Brawl Erupts Between North Koreans and Human Rights Activists

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North Korean reporters traded punches with human rights activists Sunday as tension over the North's suspected nuclear development escalated into violence at the World University Games (search).

The fight erupted as the reporters tried to seize banners critical of North Korean leader Kim Jong Il from a dozen anti-North Korea protesters. "Down with Kim Jong Il. Rescue our Northern brethren," one banner read.

More than 100 South Korean riot police were at the scene and helped break up the scuffle. Dozens of other uniformed and plain-clothed police officers also swarmed in as the skirmish moved from the sidewalk toward the University Games main media center.

Norbert Vollertsen, a German doctor and human rights activist, was knocked to the ground in the melee. Riot police formed a cordon around him as he lay on the ground before he was carried by stretcher to an ambulance. Vollertsen was wearing a neck brace when he arrived at the protest. His condition was not known.

"Take that away immediately," shouted one North Korean reporter, angered at the banners.

Another reporter punched a South Korean activist who hunkered down with a banner tightly wrapped in his arms. At least two other North Koreans were involved in the scuffle, which lasted almost 10 minutes with a core of young activists among the dozen or so demonstrators.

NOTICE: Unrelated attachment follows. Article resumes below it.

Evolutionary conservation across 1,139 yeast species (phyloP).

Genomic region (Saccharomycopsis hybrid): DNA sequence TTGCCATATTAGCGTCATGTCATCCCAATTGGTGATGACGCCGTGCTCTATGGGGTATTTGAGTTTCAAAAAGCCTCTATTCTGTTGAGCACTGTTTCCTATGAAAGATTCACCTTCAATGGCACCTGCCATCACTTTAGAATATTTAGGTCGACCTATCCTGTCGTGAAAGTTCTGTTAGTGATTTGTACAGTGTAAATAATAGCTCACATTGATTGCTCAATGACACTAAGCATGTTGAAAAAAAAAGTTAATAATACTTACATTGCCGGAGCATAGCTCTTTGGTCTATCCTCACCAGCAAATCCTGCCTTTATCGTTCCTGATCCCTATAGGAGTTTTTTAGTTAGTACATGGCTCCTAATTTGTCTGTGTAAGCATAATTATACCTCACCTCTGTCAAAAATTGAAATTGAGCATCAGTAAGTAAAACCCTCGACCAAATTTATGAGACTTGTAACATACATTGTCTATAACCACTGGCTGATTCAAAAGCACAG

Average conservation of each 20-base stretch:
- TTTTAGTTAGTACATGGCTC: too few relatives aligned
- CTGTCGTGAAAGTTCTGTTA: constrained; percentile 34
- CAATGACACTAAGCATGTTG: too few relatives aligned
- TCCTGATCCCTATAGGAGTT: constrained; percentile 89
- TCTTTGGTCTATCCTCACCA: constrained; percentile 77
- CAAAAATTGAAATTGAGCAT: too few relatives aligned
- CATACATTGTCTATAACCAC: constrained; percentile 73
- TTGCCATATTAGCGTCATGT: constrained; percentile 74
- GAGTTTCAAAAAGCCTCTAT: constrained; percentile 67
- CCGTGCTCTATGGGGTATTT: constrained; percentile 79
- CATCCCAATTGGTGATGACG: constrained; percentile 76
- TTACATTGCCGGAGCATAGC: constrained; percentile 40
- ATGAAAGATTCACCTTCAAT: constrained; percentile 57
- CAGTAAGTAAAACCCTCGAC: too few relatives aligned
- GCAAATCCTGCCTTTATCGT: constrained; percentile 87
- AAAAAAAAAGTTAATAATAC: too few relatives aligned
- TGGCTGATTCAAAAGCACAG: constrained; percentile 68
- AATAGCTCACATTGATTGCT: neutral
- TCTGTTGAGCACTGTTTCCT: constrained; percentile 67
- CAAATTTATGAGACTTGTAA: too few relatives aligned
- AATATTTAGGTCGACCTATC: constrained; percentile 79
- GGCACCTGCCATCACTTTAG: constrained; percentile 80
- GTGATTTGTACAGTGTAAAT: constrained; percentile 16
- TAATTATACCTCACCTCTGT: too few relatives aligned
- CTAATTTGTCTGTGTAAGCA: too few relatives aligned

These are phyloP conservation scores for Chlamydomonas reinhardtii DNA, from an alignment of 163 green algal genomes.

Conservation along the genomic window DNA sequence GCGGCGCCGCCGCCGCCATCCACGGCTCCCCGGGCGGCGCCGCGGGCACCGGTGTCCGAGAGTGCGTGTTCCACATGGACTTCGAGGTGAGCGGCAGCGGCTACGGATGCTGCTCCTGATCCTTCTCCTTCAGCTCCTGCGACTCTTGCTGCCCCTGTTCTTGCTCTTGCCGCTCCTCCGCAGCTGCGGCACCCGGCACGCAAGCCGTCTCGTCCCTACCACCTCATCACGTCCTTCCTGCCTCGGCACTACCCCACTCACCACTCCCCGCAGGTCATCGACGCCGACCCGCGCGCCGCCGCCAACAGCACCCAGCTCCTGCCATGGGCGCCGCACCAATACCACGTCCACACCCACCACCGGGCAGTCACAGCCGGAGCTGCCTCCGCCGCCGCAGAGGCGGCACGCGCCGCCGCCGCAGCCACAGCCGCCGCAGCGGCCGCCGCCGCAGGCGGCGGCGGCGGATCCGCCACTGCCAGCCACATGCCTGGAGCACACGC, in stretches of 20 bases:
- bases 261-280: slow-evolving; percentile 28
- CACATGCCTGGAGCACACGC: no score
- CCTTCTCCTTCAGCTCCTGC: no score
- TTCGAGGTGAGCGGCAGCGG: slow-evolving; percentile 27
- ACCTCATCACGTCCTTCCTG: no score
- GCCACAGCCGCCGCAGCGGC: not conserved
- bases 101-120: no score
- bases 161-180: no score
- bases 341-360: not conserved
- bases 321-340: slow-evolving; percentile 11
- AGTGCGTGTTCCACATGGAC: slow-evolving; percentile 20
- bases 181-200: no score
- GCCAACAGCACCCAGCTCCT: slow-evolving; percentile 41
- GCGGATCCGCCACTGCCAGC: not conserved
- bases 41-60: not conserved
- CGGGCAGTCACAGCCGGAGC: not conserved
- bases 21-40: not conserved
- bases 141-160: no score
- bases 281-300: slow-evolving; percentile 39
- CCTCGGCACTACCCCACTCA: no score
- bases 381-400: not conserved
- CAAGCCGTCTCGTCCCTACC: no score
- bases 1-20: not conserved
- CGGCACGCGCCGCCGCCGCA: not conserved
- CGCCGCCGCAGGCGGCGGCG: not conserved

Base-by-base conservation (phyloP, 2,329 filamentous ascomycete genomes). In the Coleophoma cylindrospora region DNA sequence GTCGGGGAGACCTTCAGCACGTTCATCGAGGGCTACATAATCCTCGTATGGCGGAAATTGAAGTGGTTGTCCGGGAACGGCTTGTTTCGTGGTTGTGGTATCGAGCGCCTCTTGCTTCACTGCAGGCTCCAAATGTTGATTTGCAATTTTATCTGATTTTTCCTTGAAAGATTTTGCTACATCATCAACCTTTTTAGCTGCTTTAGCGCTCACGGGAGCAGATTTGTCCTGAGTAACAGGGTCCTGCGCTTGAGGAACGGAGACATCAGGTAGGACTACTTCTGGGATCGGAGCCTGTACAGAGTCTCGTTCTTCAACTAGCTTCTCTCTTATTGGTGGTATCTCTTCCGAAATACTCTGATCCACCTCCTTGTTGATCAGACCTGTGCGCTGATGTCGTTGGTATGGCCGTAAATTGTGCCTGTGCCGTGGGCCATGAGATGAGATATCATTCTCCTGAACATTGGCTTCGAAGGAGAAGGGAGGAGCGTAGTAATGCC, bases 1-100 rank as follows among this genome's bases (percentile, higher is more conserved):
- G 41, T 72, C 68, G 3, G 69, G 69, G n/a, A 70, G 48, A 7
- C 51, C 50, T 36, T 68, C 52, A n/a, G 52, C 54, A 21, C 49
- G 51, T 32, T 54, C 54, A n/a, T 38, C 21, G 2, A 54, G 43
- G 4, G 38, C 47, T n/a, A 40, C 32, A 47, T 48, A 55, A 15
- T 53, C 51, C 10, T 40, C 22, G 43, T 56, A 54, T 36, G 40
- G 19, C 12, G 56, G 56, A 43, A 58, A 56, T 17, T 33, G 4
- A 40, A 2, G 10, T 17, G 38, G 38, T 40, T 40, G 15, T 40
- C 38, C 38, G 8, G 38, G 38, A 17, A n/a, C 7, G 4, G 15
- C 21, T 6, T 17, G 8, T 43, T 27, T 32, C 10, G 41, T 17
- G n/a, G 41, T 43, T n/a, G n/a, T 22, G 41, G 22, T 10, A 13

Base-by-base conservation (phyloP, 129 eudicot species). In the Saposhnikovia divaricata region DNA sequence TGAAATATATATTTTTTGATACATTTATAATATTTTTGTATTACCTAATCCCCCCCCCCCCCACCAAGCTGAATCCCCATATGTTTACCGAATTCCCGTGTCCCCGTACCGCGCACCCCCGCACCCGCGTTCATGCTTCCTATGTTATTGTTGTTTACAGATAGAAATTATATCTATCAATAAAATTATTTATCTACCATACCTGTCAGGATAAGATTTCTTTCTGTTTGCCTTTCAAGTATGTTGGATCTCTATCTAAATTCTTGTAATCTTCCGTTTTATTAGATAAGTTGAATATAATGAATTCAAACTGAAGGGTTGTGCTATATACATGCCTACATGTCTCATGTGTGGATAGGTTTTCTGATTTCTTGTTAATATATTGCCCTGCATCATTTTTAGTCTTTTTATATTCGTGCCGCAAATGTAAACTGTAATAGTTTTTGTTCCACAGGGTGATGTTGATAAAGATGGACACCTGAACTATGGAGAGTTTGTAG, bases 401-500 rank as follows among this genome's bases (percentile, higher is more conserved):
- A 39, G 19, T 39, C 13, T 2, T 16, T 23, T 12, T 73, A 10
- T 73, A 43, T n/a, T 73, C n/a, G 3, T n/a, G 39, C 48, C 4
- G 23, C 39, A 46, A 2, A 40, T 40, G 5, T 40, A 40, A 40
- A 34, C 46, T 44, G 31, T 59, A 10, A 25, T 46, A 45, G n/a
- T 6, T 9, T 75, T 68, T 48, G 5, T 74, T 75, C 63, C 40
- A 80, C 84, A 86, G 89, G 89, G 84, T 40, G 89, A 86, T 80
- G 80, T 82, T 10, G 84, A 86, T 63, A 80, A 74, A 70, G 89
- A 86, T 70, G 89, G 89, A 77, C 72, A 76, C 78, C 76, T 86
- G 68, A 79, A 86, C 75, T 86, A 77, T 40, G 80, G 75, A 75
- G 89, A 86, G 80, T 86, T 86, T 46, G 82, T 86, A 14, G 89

"You communists! Come here!" shouted young South Korean activists as security officials pulled the North Korean reporters into a nearby building and blocked the activists from entering.

The incident highlighted the tense relations between the two Koreas, which has escalated over the suspected development of North Korea's nuclear arsenal.

The organizers of the University Games were hoping North Korea's participation would help boost inter-Korean reconciliation in the leadup to a crucial summit in Beijing this week.

Representatives from the United States, China, Russia, Japan and the two Koreas are scheduled to meet for talks in the Chinese capital on Aug. 27-29 in a bid to ease the nuclear tension.

The Koreas were divided in 1945 and share a heavily fortified border. The 1950-53 Korean War (search) ended in a cease-fire, not a peace treaty, and relations remain tense.